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Levi’s Exec: Strong Culture Can Propel Sustainability Strategy

When building a sustainability action plan, companies should start by considering what they can best own and influence. Depending on their supply chain structure, category of goods and brand positioning, there are different issues and targets to take on and communication tactics to leverage.

During the “Nothing to Hide: Full Transparency on Sustainability” panel at NRF 2023: Retail’s Big Show on Jan. 17, Levi Strauss & Co.’s chief sustainability officer Jeffrey Hogue explained how sustainability relates to company culture. “Sustainability is probably one of the biggest culture change jobs or change management jobs within a company,” he said. “And if you’re working for a company that has very strong culture, I often find that you can use it to pull your strategy forward.”

Marissa Pagnani McGowan, chief sustainability officer, North America at L’Oreal, mentioned that individuals can also be instrumental in encouraging engagement and accelerating the agenda, providing a “source of inspiration.” “If someone’s very passionate, or you have a CEO who’s passionate, or a thought leader within your organization who’s passionate about something and they’re carrying a torch and people are rallying behind it, jump on that bandwagon,” she said.

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Sustainability cannot be a solo effort. Moderator Scot Case, vice president, CSR and sustainability at the National Retail Federation, said, “Every single role in the retail sector is a sustainability role. It is a team sport.”

This “team sport” mentality extends to suppliers. Since apparel production is typically allocated to numerous third-party factories and many brands work with the same manufacturers, suppliers are typically fielding multiple disparate sustainability demands from their buyers. Giving an example, Hogue said one company might request a new dyeing process while another is asking the factory to install solar panels. Instead, he suggested that brands align on their requests while also strengthening partnerships with producers.

Nothing to Hide panel NRF 2023 featuring Levi's sustainability chief Jeffrey Hogue (right)
From left, Scot Case, Marissa Pagnani McGowan and Jeffrey Hogue Courtesy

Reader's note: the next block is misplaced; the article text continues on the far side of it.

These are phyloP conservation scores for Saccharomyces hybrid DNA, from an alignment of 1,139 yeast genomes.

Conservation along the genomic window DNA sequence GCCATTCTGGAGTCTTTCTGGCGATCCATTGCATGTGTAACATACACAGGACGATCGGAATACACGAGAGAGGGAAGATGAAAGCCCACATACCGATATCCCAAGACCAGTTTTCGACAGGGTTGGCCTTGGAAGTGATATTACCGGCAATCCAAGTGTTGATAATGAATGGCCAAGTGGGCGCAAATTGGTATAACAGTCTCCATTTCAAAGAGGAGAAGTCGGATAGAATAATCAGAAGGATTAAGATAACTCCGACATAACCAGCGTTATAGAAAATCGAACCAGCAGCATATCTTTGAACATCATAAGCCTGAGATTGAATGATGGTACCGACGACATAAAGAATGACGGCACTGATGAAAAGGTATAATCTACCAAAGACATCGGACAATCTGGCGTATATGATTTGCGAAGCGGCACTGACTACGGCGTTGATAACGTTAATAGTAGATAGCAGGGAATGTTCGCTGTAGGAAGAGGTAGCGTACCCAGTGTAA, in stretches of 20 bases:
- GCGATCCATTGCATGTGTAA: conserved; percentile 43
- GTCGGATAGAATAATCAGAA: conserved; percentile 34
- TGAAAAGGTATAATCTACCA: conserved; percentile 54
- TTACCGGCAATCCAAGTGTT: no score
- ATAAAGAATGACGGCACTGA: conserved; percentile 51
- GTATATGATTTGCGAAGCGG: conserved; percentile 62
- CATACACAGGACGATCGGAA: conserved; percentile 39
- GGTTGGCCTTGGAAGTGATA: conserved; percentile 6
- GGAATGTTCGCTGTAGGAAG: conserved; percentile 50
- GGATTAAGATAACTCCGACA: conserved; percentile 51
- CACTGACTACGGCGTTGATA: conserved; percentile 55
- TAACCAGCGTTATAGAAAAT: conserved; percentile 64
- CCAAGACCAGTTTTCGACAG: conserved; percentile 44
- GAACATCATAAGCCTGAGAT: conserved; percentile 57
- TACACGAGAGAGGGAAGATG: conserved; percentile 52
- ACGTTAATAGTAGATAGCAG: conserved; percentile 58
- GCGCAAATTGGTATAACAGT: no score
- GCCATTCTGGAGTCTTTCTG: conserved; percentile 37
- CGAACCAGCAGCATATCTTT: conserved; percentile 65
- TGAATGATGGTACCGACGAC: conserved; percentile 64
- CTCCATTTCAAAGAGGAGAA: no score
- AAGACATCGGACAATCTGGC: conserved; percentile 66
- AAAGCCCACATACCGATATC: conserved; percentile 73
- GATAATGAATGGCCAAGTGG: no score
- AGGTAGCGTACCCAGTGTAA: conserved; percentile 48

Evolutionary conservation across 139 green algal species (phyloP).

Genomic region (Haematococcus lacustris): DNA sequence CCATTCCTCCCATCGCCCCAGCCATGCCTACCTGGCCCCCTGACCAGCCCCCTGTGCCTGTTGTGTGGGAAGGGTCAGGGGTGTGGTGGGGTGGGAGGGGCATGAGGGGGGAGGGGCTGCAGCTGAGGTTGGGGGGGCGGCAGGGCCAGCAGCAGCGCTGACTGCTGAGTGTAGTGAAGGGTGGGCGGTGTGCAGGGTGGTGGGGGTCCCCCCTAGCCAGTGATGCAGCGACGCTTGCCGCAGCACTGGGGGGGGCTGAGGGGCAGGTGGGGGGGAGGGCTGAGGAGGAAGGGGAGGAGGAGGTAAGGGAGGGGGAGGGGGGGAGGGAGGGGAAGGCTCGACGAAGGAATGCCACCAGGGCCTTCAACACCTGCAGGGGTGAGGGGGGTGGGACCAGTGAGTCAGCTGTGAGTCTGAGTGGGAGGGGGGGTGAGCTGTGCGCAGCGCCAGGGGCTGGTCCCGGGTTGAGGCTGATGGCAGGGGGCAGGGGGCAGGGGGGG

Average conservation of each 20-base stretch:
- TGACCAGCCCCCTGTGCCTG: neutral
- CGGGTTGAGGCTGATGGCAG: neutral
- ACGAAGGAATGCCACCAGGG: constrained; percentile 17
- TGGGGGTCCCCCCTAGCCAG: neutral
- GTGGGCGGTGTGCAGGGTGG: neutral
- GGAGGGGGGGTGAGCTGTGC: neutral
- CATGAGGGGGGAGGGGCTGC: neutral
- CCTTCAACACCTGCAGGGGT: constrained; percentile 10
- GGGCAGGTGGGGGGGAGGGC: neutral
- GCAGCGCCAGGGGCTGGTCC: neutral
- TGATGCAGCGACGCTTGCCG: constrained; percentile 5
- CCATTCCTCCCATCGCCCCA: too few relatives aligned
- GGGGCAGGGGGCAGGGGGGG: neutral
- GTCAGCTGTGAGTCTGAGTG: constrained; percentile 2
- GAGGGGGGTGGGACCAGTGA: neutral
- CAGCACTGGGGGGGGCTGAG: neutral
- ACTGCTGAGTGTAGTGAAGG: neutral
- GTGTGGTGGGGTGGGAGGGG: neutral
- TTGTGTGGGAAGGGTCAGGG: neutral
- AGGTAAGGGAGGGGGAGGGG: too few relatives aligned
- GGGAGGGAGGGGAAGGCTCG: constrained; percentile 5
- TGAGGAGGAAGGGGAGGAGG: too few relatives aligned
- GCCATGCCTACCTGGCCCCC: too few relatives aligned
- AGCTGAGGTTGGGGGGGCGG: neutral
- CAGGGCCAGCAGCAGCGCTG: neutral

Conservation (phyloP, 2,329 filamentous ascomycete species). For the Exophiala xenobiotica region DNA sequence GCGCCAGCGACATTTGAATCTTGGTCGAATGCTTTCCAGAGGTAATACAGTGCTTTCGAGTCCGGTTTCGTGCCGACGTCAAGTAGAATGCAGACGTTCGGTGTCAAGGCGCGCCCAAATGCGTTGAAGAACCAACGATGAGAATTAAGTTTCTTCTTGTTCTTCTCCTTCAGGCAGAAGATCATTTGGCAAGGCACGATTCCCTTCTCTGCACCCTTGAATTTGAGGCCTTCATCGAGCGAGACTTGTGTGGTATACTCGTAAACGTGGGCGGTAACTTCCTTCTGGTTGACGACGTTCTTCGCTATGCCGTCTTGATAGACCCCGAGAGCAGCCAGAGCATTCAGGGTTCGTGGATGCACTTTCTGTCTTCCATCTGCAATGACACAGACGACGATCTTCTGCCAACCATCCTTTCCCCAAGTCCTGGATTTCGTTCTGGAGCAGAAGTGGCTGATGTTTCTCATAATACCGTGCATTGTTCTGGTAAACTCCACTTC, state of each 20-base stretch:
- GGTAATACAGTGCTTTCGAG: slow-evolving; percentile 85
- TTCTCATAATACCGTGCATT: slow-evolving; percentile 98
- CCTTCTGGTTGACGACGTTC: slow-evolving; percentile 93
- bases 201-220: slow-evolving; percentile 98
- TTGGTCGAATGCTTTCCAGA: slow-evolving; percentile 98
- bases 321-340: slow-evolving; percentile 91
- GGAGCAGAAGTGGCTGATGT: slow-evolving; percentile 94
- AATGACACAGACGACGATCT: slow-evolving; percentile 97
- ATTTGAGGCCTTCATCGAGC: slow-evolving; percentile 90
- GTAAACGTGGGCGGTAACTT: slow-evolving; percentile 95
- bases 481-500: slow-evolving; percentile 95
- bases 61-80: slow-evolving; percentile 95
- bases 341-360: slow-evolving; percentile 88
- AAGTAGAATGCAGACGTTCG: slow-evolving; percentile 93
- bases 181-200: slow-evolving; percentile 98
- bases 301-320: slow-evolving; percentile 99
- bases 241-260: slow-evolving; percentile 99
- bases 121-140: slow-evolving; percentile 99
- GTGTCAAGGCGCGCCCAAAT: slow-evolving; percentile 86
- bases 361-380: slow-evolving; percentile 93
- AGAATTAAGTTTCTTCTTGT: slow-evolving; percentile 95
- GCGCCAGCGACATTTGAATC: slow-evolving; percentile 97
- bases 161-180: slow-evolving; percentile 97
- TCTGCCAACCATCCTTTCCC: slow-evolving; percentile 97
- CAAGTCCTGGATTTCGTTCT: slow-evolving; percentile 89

“Probably the way to move the needle is to partner deeply with your suppliers and try to eliminate this kind of transactional relationships,” Hogue said. “Because when you look at climate goals, these are long-term goals where you have to be within that supplier actually supporting them over time, developing roadmaps, providing financing in some cases so that they can deliver.”

Supplier-buyer relationships may also need to evolve or be dissolved to further sustainable sourcing. For instance, L’Oreal Group brand Kiehl’s has been sourcing its calendula leaves from a supplier for decades. However, its innovation team created a hydroponic solution that offers a 98 percent water savings, a reduction in energy use and faster yields. To make a switch to the more sustainable option, L’Oreal had to modify or end existing partnerships. “You really do have to think about what you’re walking away from, how you’re walking away from it,” Pagnani McGowan said.

Beyond the supply chain, brands must also engage consumers, the public sector and communities. Citing a survey of about 30,000 consumers conducted in partnership with brands including Levi’s, Hogue noted eight out of 10 shoppers now consider sustainability in their buying decisions, even if this may not always result in purchases. The research also found that consumers crave more sustainability information than they feel they’re currently receiving from companies.

One effort from Levi’s to help shoppers make better decisions is its “Buy Better, Wear Longer” campaign, which highlights the durability of its jeans. This has been the brand’s most successful campaign in its history.

Keeping items in use for longer—whether via timeless design or strong construction—is just one aspect of improving products’ life cycle impact through circularity. Circular design also encompasses fiber choice—such as picking a single material over a blend and using safe, sustainable inputs like recycled or organic cotton.

Circular design also revolves around recycling, and a key piece in facilitating reuse is collection. Pagnani McGowan noted that since beauty product containers can often be recycled curbside, L’Oreal is working on accessibility of these services in smaller towns. Although textiles are typically not included in curb collection, Hogue said there is room for government engagement—both for establishing preferences for sustainable goods and building circular infrastructure. Enabling consumers to more easily recycle makes them feel a “part of the solution,” per Pagnani McGowan.

Brands can also engage consumers through information. “We want to create an environment where consumers are informed and can choose the more sustainable option—we hope that’s ours, we believe it will be—but the idea is that they’re empowered to do that,” said Pagnani McGowan. “And that in turn raises the bar for the entire industry.”